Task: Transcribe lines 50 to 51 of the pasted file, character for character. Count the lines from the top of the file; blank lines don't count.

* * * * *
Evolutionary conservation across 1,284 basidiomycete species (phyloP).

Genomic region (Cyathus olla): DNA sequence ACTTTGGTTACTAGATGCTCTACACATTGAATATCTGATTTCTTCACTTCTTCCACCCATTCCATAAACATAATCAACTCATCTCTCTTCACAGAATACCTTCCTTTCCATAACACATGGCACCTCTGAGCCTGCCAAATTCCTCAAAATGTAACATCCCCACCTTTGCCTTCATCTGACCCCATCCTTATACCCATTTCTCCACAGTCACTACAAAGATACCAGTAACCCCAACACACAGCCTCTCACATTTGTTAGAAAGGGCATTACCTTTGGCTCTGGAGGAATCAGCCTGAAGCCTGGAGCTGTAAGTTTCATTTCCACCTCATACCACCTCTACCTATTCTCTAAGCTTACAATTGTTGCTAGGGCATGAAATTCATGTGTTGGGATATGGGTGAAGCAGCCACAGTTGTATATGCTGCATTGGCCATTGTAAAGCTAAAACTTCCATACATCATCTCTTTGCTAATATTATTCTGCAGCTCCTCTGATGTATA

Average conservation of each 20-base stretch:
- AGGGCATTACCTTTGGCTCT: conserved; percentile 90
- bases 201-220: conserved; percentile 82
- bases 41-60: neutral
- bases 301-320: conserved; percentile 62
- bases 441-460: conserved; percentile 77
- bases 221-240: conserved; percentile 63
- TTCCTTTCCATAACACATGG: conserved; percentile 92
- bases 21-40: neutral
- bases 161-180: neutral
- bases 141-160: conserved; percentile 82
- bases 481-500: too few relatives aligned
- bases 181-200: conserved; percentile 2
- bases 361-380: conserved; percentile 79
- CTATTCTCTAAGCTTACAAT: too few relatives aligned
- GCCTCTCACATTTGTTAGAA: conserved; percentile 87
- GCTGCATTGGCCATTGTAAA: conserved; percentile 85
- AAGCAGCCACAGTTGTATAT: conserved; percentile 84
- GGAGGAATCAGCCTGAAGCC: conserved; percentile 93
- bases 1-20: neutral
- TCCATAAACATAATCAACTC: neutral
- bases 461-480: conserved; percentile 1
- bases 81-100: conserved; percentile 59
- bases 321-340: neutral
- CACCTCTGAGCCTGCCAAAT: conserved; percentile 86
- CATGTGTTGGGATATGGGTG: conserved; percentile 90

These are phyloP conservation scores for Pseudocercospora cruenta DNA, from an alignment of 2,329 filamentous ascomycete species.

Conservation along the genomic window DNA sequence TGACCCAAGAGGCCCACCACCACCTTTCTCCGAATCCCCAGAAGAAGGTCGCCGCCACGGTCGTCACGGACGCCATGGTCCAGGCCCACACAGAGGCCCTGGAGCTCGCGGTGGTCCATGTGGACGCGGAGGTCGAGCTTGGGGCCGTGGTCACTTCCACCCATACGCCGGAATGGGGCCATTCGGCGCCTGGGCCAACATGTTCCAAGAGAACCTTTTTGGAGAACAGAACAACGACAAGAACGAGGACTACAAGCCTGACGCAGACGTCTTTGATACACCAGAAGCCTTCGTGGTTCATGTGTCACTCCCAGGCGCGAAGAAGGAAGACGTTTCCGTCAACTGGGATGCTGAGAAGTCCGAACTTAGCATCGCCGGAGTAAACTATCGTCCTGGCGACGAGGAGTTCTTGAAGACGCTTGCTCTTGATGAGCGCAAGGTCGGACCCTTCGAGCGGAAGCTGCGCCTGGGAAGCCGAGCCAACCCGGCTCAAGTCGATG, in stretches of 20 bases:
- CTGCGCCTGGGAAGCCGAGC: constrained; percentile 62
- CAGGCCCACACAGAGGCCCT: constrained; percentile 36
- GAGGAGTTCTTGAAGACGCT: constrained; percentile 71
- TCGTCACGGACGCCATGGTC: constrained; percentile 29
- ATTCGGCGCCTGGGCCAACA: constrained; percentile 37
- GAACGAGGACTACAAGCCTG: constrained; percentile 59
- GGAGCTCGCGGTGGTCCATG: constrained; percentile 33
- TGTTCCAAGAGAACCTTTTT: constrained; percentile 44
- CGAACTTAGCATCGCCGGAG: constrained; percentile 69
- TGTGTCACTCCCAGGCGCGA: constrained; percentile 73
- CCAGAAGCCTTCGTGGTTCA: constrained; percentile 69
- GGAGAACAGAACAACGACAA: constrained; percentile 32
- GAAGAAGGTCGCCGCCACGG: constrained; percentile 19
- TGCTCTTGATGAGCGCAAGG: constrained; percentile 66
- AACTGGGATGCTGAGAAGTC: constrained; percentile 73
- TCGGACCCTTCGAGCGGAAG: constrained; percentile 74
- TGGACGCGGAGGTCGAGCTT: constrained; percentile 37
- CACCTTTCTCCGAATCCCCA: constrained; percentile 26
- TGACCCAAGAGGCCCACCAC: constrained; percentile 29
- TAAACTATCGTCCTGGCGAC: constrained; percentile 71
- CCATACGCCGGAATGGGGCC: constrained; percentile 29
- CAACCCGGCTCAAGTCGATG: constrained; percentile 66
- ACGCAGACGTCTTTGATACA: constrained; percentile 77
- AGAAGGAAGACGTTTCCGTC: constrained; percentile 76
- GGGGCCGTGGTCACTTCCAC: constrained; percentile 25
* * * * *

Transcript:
- TAAACTATCGTCCTGGCGAC: constrained; percentile 71
- CCATACGCCGGAATGGGGCC: constrained; percentile 29